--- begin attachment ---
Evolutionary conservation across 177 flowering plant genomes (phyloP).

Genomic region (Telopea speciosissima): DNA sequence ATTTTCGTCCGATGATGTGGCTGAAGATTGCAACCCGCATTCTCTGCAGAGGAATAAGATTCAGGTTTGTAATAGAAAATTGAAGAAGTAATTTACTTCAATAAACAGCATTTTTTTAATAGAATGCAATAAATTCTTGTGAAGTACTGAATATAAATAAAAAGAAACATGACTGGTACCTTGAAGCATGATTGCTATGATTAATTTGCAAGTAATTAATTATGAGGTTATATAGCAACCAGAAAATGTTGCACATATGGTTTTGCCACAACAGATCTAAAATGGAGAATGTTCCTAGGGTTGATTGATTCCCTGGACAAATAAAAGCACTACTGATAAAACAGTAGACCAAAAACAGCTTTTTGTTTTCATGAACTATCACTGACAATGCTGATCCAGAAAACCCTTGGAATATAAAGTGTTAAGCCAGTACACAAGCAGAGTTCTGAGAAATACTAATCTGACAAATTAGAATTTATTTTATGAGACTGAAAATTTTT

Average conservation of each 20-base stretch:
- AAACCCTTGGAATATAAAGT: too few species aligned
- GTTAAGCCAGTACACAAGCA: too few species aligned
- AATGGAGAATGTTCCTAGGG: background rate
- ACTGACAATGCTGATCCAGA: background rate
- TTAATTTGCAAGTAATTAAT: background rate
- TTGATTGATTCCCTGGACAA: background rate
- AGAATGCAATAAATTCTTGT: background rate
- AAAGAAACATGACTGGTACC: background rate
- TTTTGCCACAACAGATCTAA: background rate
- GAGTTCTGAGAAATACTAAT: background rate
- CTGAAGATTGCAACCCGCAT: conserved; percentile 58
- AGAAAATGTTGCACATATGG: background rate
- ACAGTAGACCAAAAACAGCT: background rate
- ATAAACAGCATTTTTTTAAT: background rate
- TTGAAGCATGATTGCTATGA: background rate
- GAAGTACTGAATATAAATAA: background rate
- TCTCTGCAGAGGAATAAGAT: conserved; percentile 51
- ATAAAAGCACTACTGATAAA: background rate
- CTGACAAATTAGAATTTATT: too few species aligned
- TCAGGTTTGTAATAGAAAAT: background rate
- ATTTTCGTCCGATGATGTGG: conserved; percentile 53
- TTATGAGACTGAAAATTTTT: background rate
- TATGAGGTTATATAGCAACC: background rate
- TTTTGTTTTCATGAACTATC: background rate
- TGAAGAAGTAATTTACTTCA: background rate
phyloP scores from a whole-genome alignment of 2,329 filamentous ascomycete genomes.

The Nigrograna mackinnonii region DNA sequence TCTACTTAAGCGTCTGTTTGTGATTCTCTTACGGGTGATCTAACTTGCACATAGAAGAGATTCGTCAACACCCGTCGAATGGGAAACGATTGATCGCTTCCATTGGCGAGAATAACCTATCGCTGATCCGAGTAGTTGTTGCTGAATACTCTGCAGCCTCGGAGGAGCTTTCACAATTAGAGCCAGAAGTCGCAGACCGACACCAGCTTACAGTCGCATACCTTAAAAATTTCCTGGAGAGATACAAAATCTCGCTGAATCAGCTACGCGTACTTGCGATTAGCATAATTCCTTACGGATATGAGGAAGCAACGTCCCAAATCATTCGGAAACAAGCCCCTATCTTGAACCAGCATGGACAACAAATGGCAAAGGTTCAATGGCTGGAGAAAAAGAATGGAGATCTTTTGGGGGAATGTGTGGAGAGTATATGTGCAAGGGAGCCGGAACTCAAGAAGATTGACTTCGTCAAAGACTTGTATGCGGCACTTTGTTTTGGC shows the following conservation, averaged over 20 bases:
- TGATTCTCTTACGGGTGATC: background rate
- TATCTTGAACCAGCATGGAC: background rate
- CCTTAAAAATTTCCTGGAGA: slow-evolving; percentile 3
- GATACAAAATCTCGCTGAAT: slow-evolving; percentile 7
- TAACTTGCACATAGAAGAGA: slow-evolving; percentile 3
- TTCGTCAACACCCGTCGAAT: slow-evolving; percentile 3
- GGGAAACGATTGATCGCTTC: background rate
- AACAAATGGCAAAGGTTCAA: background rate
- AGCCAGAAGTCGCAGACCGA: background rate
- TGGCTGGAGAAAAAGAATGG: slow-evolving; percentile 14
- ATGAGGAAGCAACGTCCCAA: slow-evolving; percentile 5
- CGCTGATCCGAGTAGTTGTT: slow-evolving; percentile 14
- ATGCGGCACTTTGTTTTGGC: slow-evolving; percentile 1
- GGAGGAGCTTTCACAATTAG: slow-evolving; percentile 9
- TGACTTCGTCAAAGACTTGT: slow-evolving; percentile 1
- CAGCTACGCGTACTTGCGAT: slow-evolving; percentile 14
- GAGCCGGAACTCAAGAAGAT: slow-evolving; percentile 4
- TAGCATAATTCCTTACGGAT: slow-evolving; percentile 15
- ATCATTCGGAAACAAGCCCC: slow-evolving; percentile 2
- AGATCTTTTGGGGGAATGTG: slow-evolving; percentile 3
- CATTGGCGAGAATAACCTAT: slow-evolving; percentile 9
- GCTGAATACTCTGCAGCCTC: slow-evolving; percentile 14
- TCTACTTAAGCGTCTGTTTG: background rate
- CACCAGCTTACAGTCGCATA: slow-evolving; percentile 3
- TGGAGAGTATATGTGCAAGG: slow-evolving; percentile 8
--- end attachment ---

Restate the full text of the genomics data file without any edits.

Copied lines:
Evolutionary conservation across 177 flowering plant genomes (phyloP).

Genomic region (Telopea speciosissima): DNA sequence ATTTTCGTCCGATGATGTGGCTGAAGATTGCAACCCGCATTCTCTGCAGAGGAATAAGATTCAGGTTTGTAATAGAAAATTGAAGAAGTAATTTACTTCAATAAACAGCATTTTTTTAATAGAATGCAATAAATTCTTGTGAAGTACTGAATATAAATAAAAAGAAACATGACTGGTACCTTGAAGCATGATTGCTATGATTAATTTGCAAGTAATTAATTATGAGGTTATATAGCAACCAGAAAATGTTGCACATATGGTTTTGCCACAACAGATCTAAAATGGAGAATGTTCCTAGGGTTGATTGATTCCCTGGACAAATAAAAGCACTACTGATAAAACAGTAGACCAAAAACAGCTTTTTGTTTTCATGAACTATCACTGACAATGCTGATCCAGAAAACCCTTGGAATATAAAGTGTTAAGCCAGTACACAAGCAGAGTTCTGAGAAATACTAATCTGACAAATTAGAATTTATTTTATGAGACTGAAAATTTTT

Average conservation of each 20-base stretch:
- AAACCCTTGGAATATAAAGT: too few species aligned
- GTTAAGCCAGTACACAAGCA: too few species aligned
- AATGGAGAATGTTCCTAGGG: background rate
- ACTGACAATGCTGATCCAGA: background rate
- TTAATTTGCAAGTAATTAAT: background rate
- TTGATTGATTCCCTGGACAA: background rate
- AGAATGCAATAAATTCTTGT: background rate
- AAAGAAACATGACTGGTACC: background rate
- TTTTGCCACAACAGATCTAA: background rate
- GAGTTCTGAGAAATACTAAT: background rate
- CTGAAGATTGCAACCCGCAT: conserved; percentile 58
- AGAAAATGTTGCACATATGG: background rate
- ACAGTAGACCAAAAACAGCT: background rate
- ATAAACAGCATTTTTTTAAT: background rate
- TTGAAGCATGATTGCTATGA: background rate
- GAAGTACTGAATATAAATAA: background rate
- TCTCTGCAGAGGAATAAGAT: conserved; percentile 51
- ATAAAAGCACTACTGATAAA: background rate
- CTGACAAATTAGAATTTATT: too few species aligned
- TCAGGTTTGTAATAGAAAAT: background rate
- ATTTTCGTCCGATGATGTGG: conserved; percentile 53
- TTATGAGACTGAAAATTTTT: background rate
- TATGAGGTTATATAGCAACC: background rate
- TTTTGTTTTCATGAACTATC: background rate
- TGAAGAAGTAATTTACTTCA: background rate
phyloP scores from a whole-genome alignment of 2,329 filamentous ascomycete genomes.

The Nigrograna mackinnonii region DNA sequence TCTACTTAAGCGTCTGTTTGTGATTCTCTTACGGGTGATCTAACTTGCACATAGAAGAGATTCGTCAACACCCGTCGAATGGGAAACGATTGATCGCTTCCATTGGCGAGAATAACCTATCGCTGATCCGAGTAGTTGTTGCTGAATACTCTGCAGCCTCGGAGGAGCTTTCACAATTAGAGCCAGAAGTCGCAGACCGACACCAGCTTACAGTCGCATACCTTAAAAATTTCCTGGAGAGATACAAAATCTCGCTGAATCAGCTACGCGTACTTGCGATTAGCATAATTCCTTACGGATATGAGGAAGCAACGTCCCAAATCATTCGGAAACAAGCCCCTATCTTGAACCAGCATGGACAACAAATGGCAAAGGTTCAATGGCTGGAGAAAAAGAATGGAGATCTTTTGGGGGAATGTGTGGAGAGTATATGTGCAAGGGAGCCGGAACTCAAGAAGATTGACTTCGTCAAAGACTTGTATGCGGCACTTTGTTTTGGC shows the following conservation, averaged over 20 bases:
- TGATTCTCTTACGGGTGATC: background rate
- TATCTTGAACCAGCATGGAC: background rate
- CCTTAAAAATTTCCTGGAGA: slow-evolving; percentile 3
- GATACAAAATCTCGCTGAAT: slow-evolving; percentile 7
- TAACTTGCACATAGAAGAGA: slow-evolving; percentile 3
- TTCGTCAACACCCGTCGAAT: slow-evolving; percentile 3
- GGGAAACGATTGATCGCTTC: background rate
- AACAAATGGCAAAGGTTCAA: background rate
- AGCCAGAAGTCGCAGACCGA: background rate
- TGGCTGGAGAAAAAGAATGG: slow-evolving; percentile 14
- ATGAGGAAGCAACGTCCCAA: slow-evolving; percentile 5
- CGCTGATCCGAGTAGTTGTT: slow-evolving; percentile 14
- ATGCGGCACTTTGTTTTGGC: slow-evolving; percentile 1
- GGAGGAGCTTTCACAATTAG: slow-evolving; percentile 9
- TGACTTCGTCAAAGACTTGT: slow-evolving; percentile 1
- CAGCTACGCGTACTTGCGAT: slow-evolving; percentile 14
- GAGCCGGAACTCAAGAAGAT: slow-evolving; percentile 4
- TAGCATAATTCCTTACGGAT: slow-evolving; percentile 15
- ATCATTCGGAAACAAGCCCC: slow-evolving; percentile 2
- AGATCTTTTGGGGGAATGTG: slow-evolving; percentile 3
- CATTGGCGAGAATAACCTAT: slow-evolving; percentile 9
- GCTGAATACTCTGCAGCCTC: slow-evolving; percentile 14
- TCTACTTAAGCGTCTGTTTG: background rate
- CACCAGCTTACAGTCGCATA: slow-evolving; percentile 3
- TGGAGAGTATATGTGCAAGG: slow-evolving; percentile 8